The Moons of Mars Explained

    Kurzgesagt is a wonderful YouTube channel that explains basic and controversial scientific concepts in concise animated videos. It was created by a team of designers from Munich, and the show's narration gives it a more than just a little bit of a Hitchhiker's Guide to the Galaxy vibe. Their videos this month explain facts about the moons in the solar system, and this video explaining the Stock Exchange is one of my favorites.

    In Brief: FDA Approves "Luke" Prosthetic Arm

    Last Friday, the FDA announced its approval of the DEKA Arm, a new prosthetic arm that is the first to respond to multiple electrical signals from the wearer's muscles to perform complex tasks. FDA approval--granted after a VA study in which 90% of testers were able to successfully use the device--means that the arm system is now allowed to be marketed and sold to amputees. The DARPA-backed arm, which is nicknamed "Luke" after The Empire Strikes Back, allows for wearers to perform six grip patters, which facilitate tasks like holding a cordless drill, picking up delicate fruit, operating key locks, and combing hair. It weighs as much as a natural arm, and is modular to be fitted to anyone who's suffered any degree of limb loss. DEKA research's next step is to find a commercial partner to manufacture and sell the prosthetic.

    Norman
    10 Awesome Animal Self-Defense Mechanisms and Why They Work

    Mother Nature is a powerful lady, molding her children into a vast variety of forms. No matter what your place in the food chain, evolving a way to fend off predators is probably a good idea. Today, we’ll spotlight ten of the most amazing ways animals defend themselves and delve into the science behind them.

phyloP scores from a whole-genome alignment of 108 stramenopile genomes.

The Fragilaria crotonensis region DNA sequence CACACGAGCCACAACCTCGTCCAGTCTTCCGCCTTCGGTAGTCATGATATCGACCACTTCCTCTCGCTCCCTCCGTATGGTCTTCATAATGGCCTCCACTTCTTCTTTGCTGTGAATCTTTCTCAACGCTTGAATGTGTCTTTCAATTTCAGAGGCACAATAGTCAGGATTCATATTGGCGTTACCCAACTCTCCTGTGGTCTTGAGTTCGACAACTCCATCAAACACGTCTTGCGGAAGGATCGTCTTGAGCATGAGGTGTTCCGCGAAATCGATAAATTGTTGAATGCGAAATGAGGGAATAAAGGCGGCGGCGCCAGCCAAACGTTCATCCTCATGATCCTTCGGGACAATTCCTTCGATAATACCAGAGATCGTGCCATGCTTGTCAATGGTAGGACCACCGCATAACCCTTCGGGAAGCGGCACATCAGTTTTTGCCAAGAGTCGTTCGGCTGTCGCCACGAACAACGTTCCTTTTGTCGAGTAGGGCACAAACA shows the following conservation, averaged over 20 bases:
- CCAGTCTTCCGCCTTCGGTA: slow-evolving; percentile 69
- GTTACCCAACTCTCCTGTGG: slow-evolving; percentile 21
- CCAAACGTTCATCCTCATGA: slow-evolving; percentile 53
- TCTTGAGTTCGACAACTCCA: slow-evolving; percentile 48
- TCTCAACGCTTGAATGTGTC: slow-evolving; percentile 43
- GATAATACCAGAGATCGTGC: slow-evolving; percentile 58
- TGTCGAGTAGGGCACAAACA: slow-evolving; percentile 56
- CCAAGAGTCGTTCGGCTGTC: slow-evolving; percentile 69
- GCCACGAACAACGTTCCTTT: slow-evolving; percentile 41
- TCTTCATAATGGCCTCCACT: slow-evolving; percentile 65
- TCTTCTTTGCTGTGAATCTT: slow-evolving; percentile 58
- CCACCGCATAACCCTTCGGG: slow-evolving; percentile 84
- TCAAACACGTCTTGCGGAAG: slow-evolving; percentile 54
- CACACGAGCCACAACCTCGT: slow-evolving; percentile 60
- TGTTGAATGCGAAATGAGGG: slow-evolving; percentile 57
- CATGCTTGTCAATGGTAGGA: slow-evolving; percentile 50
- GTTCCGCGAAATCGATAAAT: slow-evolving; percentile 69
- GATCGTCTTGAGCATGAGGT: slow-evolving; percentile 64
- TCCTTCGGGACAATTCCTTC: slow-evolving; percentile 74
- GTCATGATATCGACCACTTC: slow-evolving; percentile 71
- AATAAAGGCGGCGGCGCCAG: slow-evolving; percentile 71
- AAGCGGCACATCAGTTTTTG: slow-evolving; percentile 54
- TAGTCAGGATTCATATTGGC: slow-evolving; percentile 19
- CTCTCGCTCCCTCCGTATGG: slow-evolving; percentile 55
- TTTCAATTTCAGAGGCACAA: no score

The Weirdest Things The US Government Keeps Underground

    If you want to keep something safe, burying it deep in the ground is a pretty solid choice. The brain trust in Washington knows this, and they’ve commandeered many different caves and underground facilities around the Continental United States. Today, we’ll tour these subterranean bunkers and see what weirdness lies beneath our feet.

    The History of the Triage Tag

    I really enjoyed this Fast Company article about the history of the triage tag. Triage is used to categorize patients, victims of a disaster, or injured soldiers based on the level of care they need. The triage tag is was designed during the Cold War to convey each patient's triage status between first responders at a disaster scene when there's no infrastructure in place.

    Will 8
    Tested Explains: Earth's Magnetic Field Wonkyness

    The Earth’s magnetic field is acting pretty wonky right now. That may be an indicator of big changes to come. Or it could just be business as usual. The truth is that the most consistent thing about our magnetic field is that it’s inconsistent over short periods of time (like the human lifespan). But when scientists look at it across millennia, they recognize that its behavior is actually fairly easy to predict if they can just get an accurate measurement. So what, exactly, is going on with the modern magnetic field? I asked Scott Bogue, a geologist at Occidental College in Los Angeles, and one of the leading experts on Earth’s geomagnetism. Turns out, was a bit of a controversial question.